Don’t be afraid to forgive yourself. You can’t fix the past but you can be free from it.

Don’t be afraid to forgive others. It isn’t condoning bad behavior; it’s refusing to allow past wrongs to destroy your happiness now. And forgiveness doesn’t necessarily mean trust, so it really is safe to forgive; you can forgive without inviting an unsafe character back into your life.

And don’t be afraid that God is keeping score. God is Love, and according to the Apostle Paul, “…Love is not easily angered and it keeps NO RECORD of wrongs” (1 Cor 13.5). And this is the good news. Amen.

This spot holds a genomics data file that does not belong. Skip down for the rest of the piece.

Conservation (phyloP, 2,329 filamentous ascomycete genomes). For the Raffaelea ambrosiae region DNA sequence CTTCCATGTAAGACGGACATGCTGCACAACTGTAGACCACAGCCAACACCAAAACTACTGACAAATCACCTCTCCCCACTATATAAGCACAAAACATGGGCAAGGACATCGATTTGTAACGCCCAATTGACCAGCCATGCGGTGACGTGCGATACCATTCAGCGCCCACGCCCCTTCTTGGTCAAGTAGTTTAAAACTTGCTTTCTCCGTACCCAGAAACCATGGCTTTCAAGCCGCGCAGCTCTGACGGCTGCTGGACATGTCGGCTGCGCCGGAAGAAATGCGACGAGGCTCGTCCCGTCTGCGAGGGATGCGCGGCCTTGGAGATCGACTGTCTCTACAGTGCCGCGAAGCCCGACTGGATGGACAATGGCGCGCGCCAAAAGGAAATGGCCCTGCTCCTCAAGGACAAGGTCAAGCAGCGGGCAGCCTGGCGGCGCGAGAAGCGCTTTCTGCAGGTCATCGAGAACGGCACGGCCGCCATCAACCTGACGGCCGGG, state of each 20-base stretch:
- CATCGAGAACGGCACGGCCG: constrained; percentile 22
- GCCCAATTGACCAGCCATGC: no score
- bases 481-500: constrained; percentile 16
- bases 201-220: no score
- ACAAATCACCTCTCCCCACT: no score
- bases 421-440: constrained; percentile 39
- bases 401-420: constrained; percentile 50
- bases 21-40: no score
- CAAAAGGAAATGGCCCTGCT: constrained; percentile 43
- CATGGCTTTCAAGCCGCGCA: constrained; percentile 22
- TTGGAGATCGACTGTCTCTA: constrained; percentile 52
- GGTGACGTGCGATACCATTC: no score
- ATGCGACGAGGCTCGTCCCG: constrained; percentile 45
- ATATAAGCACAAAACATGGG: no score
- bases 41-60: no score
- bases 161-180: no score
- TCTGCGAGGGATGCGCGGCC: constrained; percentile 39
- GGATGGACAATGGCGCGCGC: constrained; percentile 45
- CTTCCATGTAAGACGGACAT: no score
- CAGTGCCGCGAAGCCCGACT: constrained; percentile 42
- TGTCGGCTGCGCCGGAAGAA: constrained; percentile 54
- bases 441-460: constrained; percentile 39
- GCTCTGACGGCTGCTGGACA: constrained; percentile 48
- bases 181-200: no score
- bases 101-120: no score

© Durrell Watkins 2014
I am willing…
at least in this moment,
to release all hurts,
real or imagined.
I reclaim my joy today.
And so it is.